HUNTSVILLE, Ala. - Should paddling be allowed in public schools? That's a loaded question.
According to the most recent data from the US Department of Education, Alabama is third in its use of corporal punishment, behind only Mississippi, and Arkansas. Data shows about 19,000 students were paddled in the 2013-2014 school year in Alabama.
The Alabama Education Association unanimously voted to recommend banning corporal punishment across public schools.
As of right now, the state said all local school districts must have a policy on corporal punishment, but they don't tell them what that policy has to be.
"They don't dictate what that policy is, simply for us it was an easy one just to simply ban it completely," said Keith Ward with Huntsville City Schools.
Local school officials said researchers have never found corporal punishment to be effective. Twenty-nine states ban it completely. Huntsville City Schools banned corporal punishment five years ago.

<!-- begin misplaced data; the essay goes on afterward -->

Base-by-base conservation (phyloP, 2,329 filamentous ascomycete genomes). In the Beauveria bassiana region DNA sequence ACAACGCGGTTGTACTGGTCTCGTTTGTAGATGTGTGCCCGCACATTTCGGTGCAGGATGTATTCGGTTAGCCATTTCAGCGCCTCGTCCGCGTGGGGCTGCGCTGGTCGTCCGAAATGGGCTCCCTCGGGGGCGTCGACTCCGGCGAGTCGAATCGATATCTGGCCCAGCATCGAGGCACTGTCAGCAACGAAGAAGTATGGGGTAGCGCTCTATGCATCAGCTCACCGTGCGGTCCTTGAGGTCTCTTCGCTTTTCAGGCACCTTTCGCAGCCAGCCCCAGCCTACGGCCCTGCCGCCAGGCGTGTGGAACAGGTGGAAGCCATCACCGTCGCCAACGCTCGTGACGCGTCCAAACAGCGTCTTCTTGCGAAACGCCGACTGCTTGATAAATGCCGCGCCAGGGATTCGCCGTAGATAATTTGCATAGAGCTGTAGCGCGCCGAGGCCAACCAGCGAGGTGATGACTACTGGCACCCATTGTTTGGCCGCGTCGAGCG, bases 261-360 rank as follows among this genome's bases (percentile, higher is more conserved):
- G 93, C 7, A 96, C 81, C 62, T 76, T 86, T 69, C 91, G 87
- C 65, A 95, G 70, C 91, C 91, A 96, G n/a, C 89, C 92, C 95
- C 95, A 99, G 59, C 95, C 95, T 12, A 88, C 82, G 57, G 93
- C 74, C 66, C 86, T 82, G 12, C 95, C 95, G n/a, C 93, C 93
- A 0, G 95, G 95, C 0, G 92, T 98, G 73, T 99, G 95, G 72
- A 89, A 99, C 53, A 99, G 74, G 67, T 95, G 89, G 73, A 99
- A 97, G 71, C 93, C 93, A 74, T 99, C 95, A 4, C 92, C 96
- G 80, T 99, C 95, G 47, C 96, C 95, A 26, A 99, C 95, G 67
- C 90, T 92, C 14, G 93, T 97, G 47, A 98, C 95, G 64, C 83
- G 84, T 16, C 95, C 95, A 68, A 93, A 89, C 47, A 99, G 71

"I think that's what you've found across the country is that there are much more effective methods to deal with different situations," said Ward.
Madison City Schools haven't incorporated paddling since becoming their own district in 1998. They said they're in the business to teach, and paddling didn't prove to be a successful way for them to do that.
Ward agrees, saying, "Like math and science and history and so forth, behavior is another opportunity to educate, and being able to instill that in our students, will help them be successful."
Madison County Schools however do still use corporal punishment. Their handbook says they don't need parent permission to do so, but if you don't want your child to be disciplined that way you must send it in writing annually.
The US Department of Education has also recently called for corporal punishment to be banned in public schools.